In With a Bang: How to Add Accent Color in the Fringe

By Alison Alhamed | 01/11/2013 12:03:00 PM

 

Hair: William DeRidder
Make-Up: Vanrie Anniek
Photography: Pat Verbruggen
Fashion styling: Bianconero

This season, the ends aren’t the only place for accent color. When focusing on the fringe, says William DeRidder (Bruges, Belgium), use contrasting colors and key placement. In his Margaretha Collection, he uses faux fur as inspiration for natural-looking blends, unusual undercolors and tipped tufts. The effect should be soft and textured, not brash or stripy—add just enough to banish the winter blahs.

Russet undertones emulate the deeper shades seen at the bases of faux fur. Here, a small, triangular section that moves from the scalp to an inch away from the perimeter gets equal parts of Paul Mitchell The Color, 10N + 5Vr mixed with 9% cream developer. Light, diagonal strokes make the shades appear pastel.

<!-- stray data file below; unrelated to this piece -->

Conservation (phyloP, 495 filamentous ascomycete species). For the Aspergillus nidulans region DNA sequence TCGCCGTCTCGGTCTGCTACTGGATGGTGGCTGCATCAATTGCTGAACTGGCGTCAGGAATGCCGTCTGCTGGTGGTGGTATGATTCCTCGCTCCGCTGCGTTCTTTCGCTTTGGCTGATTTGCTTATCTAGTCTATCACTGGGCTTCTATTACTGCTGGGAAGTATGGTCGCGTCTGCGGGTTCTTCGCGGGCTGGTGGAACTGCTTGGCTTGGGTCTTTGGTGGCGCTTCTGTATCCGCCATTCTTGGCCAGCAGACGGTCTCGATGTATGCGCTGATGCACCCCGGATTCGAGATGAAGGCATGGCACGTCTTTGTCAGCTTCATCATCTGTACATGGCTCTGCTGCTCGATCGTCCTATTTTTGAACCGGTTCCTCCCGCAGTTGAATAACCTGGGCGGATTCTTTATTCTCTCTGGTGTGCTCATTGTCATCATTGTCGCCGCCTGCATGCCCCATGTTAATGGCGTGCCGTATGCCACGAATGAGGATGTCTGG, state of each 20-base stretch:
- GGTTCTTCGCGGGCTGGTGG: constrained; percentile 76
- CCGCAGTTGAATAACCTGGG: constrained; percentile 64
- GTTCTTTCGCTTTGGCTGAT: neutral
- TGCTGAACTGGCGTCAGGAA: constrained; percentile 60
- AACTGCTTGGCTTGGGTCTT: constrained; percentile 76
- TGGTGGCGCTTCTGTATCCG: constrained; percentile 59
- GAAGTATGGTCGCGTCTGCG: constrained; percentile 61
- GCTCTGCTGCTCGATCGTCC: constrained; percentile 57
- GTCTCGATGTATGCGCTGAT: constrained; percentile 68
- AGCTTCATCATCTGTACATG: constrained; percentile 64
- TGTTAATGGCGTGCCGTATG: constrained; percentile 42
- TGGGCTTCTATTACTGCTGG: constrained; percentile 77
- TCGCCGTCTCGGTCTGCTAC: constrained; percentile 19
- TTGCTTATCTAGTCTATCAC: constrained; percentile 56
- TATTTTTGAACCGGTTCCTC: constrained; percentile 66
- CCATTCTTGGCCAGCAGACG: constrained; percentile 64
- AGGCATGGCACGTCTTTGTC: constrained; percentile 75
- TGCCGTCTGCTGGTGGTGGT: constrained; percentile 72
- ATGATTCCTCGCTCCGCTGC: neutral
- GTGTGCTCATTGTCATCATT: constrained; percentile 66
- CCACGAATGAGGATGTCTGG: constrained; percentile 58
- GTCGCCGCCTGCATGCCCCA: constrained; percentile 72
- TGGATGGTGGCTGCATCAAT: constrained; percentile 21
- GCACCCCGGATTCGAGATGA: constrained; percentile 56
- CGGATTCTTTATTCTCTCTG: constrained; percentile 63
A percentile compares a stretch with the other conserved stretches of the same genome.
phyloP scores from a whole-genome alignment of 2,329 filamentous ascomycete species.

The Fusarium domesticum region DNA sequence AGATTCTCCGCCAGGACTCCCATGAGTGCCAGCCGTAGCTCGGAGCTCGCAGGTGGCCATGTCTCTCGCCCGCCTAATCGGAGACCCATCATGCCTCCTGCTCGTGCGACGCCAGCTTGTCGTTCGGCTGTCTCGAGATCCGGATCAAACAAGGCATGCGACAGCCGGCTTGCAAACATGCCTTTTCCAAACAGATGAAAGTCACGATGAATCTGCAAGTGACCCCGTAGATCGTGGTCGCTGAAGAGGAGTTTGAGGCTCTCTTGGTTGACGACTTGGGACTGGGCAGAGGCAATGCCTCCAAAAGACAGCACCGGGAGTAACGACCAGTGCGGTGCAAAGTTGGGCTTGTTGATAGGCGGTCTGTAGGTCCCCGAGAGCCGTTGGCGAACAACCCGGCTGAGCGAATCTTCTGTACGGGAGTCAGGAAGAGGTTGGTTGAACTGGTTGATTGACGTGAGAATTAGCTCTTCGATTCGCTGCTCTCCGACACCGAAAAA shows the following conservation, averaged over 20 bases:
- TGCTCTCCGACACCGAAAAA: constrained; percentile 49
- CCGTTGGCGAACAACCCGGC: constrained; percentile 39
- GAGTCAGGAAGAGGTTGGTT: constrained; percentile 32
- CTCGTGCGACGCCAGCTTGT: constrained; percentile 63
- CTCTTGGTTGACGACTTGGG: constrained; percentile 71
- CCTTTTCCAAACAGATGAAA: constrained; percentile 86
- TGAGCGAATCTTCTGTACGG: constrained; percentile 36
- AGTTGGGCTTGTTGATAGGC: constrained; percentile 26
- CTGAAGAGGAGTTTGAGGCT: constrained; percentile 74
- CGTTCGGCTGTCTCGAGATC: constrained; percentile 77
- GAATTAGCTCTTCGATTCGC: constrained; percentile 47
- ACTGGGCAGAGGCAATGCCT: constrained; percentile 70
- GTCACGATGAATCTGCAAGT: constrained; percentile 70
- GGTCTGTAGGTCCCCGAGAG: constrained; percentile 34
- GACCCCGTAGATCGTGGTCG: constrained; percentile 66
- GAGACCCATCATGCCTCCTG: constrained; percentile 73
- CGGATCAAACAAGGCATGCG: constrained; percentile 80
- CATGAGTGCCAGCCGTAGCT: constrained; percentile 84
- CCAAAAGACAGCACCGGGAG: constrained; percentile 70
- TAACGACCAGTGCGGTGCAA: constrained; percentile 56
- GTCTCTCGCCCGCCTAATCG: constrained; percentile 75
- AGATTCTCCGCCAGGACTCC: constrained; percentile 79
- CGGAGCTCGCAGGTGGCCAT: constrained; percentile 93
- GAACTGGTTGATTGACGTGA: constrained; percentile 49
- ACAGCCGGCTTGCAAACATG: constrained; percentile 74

Off-the-root pieces in pink and gold pieces red bases look deeper, richer. This time, a wide, pre-lightened triangle gets softly blended with 5RV + 9% developer, brushed from the roots to about 2-inches down. After 10 minutes, the color left in the bowl is mixed with water, brushed on the lengths and left for 3 minutes.

Sassy, textured tufts of silver blonde are snipped to irregular lengths, while side splashes create balance. Working off a zigzag, concave section that moves from the left mastoid to the right mastoid, pre-lighten the zig-zag pieces, then finish with Ultra Toner Platinum and 3% crème developer.

 

 

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ABOUT THE AUTHOR: Alison Alhamed

Alison Alhamed, Editor in Chief of Modern Salon Magazine | Editor of First Chair

Since July 2008, Alison has worked across all brands under the MODERN SALON Media umbrella, including MODERN SALON, SALON TODAY, FIRST CHAIR and MODERN SALON TV. Alison’s passion for the beauty industry grew even deeper after she enrolled in beauty school, working as an editor by day and a student by night. Alison earned her cosmetology degree from Pivot Point International in Bloomingdale, Illinois, in May 2011.

You can find Alison on Google+ or e-mail her at aalhamed@vancepublishing.com.

 


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